The Philadelphia 76ers are doing their best without point guard Ben Simmons, but they're trailing the Boston Celtics in the opening round of the playoffs ahead of Wednesday's Game 2.
After a 109-101 loss in the series' first entry, coach Brent Brown and Philadelphia have their work cut out. Teams that win the first contest go on to win best-of-seven sets in the NBA at a rate of 78.3%, although it's often the favorites who rally with the benefit of home court, which isn't the case in Orlando's NBA bubble.
In abe Insights' Sixers-Celtics betting preview, you'll find the best odds across all sportsbooks, courtesy of our odds comparison engine, key stats to bear in mind, a breakdown of the main lines and more.
Date: Wednesday, August 19
Time: 6:30 p.m. ET
Implied Probabilities: 76ers 37%; Celtics 64%
Spread: BOS -4.5
Moneyline: PHI +170; BOS -178
Of course, the Sixers are shorthanded after Simmons down the stretch to a partially dislocated kneecap. With a thin backcourt rotation to combat the Celtics' depth on the wing, Simmons' absence looms large for Philadelphia.
It doesn't seem like Kemba Walker's knee is giving him as much trouble as it did during the regular season, but unfortunately, Game 1 saw Boston suffer another injury setback. Gordon Hayward sprained his ankle and will be out for the foreseeable future.
56.1 vs. 55.0: For teams that are often better known as lockdown defenses, the bubble brought about high levels of offensive execution. The first figure is Philly's effective field goal percentage in the last eight regular-season games, good for third in the NBA, with Boston's number ranking a solid eighth.
30.6 vs. 28.0: Another area where Philadelphia had an edge in Orlando down the stretch was the offensive glass. The Sixers were best in the bubble in offensive rebound percentage, although the Celtics weren't a slouch, placing sixth in that time span.
34.0 vs. 35.3: Let's look at the season as a whole here, because it's worth noting Boston ranked second only to Toronto in opponents' 3-point field goal percentage (34%). That latter number is Philly's FG% allowed, which was 13th in the Association.
As dynamic a distributor as Simmons is on offense, his presence is likelier to be missed more on the Sixers' defense. He can guard about any position on the court, and his length at the guard spot gives his counterparts serious trouble.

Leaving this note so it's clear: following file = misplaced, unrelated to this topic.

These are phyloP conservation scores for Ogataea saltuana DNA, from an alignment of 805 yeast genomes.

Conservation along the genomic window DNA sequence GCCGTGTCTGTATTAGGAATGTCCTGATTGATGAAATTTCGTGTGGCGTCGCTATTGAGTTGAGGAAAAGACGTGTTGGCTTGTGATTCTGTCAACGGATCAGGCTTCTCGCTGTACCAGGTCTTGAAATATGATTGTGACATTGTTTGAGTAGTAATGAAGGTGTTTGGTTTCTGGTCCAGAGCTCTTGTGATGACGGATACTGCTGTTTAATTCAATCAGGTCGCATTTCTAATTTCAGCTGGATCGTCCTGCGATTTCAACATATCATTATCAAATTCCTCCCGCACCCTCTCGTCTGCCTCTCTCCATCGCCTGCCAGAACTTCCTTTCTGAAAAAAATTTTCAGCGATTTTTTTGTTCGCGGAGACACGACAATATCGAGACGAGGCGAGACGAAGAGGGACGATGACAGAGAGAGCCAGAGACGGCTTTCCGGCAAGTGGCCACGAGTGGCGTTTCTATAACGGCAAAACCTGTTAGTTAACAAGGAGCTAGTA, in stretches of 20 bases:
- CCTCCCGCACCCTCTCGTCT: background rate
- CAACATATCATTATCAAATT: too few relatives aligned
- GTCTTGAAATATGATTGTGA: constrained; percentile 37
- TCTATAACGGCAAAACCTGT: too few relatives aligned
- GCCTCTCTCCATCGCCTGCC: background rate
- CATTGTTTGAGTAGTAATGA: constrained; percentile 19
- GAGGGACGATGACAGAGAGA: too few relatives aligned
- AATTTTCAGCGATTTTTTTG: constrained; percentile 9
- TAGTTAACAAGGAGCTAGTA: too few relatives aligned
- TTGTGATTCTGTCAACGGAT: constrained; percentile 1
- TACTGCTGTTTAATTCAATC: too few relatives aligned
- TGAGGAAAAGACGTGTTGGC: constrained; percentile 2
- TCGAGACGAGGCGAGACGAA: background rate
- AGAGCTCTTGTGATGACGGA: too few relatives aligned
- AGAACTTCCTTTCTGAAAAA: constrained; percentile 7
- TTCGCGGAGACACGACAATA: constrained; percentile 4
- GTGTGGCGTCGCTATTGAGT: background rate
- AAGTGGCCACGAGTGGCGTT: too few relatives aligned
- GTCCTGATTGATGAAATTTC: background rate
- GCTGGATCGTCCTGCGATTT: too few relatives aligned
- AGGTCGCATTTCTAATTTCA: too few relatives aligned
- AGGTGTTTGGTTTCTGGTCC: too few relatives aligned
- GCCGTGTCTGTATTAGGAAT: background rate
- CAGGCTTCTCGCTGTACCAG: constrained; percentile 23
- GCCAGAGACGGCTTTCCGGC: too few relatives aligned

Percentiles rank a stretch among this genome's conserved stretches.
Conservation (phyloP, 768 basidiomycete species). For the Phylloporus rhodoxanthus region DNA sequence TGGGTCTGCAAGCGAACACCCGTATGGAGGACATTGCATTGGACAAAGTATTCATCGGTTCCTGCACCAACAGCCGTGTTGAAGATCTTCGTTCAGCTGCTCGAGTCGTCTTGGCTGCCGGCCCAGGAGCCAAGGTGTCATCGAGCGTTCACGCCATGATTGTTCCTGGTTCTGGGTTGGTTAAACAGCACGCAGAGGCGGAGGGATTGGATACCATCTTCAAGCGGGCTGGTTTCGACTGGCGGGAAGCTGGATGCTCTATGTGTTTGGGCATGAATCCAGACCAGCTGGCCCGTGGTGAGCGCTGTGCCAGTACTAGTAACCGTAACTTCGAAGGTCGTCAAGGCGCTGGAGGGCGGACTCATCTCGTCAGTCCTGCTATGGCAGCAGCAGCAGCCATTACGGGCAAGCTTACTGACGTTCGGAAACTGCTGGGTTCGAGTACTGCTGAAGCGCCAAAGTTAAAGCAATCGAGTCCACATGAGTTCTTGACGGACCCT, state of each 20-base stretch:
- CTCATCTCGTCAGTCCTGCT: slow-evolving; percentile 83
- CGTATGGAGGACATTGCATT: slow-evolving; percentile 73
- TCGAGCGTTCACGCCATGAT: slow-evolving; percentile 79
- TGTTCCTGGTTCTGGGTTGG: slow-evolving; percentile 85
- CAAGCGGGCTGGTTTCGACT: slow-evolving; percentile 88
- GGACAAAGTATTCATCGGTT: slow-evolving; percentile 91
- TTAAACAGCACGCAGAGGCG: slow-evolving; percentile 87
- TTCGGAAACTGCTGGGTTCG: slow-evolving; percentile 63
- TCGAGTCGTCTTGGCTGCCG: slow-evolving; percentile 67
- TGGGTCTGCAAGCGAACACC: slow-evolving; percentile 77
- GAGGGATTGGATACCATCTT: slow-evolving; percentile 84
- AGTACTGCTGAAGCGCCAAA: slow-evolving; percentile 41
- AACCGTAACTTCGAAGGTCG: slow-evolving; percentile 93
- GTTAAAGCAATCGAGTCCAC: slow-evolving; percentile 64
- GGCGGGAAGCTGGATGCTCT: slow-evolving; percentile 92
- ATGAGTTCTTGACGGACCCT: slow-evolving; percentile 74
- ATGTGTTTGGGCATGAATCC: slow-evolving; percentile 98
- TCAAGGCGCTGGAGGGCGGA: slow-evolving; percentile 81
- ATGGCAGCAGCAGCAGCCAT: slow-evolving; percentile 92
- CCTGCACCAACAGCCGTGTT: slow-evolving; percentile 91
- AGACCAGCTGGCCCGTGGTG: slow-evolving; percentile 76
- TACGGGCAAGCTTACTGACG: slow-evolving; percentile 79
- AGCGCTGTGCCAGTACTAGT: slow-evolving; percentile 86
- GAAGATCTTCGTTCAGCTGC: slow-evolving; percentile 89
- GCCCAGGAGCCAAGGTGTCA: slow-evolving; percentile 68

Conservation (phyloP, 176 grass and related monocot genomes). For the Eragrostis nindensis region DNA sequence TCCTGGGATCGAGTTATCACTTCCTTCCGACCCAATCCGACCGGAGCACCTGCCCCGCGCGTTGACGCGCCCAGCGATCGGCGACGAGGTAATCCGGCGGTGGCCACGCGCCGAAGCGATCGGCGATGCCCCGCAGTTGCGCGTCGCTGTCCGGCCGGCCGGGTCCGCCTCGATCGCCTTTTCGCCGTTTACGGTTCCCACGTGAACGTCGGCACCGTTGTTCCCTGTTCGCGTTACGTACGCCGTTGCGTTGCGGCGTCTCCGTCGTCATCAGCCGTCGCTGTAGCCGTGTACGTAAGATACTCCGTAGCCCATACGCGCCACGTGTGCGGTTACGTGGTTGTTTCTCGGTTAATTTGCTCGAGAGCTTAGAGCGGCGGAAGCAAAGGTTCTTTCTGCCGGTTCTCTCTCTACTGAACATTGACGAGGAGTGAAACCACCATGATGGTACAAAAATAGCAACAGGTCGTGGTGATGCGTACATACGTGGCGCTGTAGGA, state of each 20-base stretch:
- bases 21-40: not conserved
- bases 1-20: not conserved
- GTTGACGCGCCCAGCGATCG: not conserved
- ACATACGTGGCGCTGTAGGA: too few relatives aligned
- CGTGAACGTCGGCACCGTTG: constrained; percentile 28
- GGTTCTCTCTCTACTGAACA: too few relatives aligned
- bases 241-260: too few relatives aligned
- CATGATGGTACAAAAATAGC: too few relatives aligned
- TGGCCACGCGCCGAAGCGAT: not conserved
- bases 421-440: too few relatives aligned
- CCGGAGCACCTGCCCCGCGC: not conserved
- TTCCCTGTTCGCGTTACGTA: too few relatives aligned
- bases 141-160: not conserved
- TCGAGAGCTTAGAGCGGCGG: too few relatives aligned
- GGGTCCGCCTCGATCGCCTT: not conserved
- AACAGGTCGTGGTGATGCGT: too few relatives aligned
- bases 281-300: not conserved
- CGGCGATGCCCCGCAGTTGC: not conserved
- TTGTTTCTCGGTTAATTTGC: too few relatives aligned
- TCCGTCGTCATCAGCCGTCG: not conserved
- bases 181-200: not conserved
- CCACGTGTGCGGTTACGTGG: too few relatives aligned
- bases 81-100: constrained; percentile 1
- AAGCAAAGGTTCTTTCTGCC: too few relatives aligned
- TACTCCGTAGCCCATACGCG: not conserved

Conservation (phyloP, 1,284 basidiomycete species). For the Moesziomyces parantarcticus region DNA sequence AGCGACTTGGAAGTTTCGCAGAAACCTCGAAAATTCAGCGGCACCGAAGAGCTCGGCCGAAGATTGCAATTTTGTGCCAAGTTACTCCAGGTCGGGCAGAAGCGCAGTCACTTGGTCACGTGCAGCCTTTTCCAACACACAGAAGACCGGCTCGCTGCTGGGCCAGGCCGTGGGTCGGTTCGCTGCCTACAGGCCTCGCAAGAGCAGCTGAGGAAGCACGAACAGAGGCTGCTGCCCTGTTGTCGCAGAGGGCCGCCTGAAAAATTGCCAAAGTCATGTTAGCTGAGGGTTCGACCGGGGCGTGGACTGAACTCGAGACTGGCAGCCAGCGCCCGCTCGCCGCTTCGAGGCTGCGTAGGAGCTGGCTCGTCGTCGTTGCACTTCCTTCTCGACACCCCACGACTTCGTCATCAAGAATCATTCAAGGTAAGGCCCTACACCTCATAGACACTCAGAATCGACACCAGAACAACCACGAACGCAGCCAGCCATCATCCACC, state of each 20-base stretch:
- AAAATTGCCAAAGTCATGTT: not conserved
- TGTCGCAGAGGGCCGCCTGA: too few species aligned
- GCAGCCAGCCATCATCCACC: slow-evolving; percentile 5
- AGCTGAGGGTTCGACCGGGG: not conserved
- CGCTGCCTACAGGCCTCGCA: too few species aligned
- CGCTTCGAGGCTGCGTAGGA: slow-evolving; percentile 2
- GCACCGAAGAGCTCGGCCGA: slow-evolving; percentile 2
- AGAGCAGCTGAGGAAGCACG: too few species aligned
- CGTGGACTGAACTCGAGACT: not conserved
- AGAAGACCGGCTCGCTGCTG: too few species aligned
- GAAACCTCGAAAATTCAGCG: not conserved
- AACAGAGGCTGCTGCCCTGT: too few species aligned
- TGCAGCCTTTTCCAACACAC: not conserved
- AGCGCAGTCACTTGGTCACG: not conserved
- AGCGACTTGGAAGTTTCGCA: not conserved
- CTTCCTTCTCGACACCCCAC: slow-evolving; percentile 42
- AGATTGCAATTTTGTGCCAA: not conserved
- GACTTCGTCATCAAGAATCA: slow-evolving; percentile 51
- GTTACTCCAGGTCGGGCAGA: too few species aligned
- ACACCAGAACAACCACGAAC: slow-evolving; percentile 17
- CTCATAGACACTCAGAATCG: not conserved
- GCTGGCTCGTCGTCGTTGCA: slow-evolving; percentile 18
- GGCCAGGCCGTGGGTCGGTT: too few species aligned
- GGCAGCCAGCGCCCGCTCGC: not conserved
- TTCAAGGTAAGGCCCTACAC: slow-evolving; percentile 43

The good news is Tobias Harris (eight assists in Game 1) is proving to be a good facilitator, while Philly big man Al Horford has always been a capable, underrated and willing passer throughout his career. That duo should help offset the void left by Simmons on offense, but they're still adapting to new roles.
Another player who must step up here is Joel Embiid, who had just one dime in the series opener — and scored zero points after hitting the first bucket in the fourth quarter. Celtics star Jaylen Brown implied that feeding Embiid early led to him wearing down late, which shifted the sixth-seeded Sixers' tactics.
"This is the double-edged sword where you have to figure out what line do you want to walk," said Brown, per ESPN.com's Brian Windhorst. "This overplaying the volume of just smashmouth, bully-ball post-ups; if you do it all the time it comes with some level of punishment if you're not careful."
Brown represents a big reason why Boston should be OK sans Hayward. He's an elite defensive stopper, and is among two other 20-point scorers the Celtics can turn to, along with Walker and rapidly-ascending forward Jayson Tatum. That type of firepower obviously gives Boston the advantage in terms of athleticism and perimeter scoring.
If Philly is meant to have a chance, it'll be crucial for Embiid, Harris and Horford to space the floor and use size to their advantage in creating matchup problems. The trio combined to miss seven of eight 3-pointers in Game 1. That's not going to get it done in today's NBA during a best-of-seven set.
Since Simmons and Hayward are down, the point total is naturally much lower for this one than other playoff matchups. Although it's an easier bar to clear, expect sportsbooks to see more action on the Under, given the relatively low Game 1 total.
Boston made the Conference Finals two years ago without Hayward and Kyrie Irving. Coach Brad Stevens knows how to adjust to injury adversity, and Tatum and Brown stepped up even then. Thus, expect bets to favor the Celtics' spread and moneyline.
Note: Odds current as of 10:55 a.m. ET on Wednesday, August 19.
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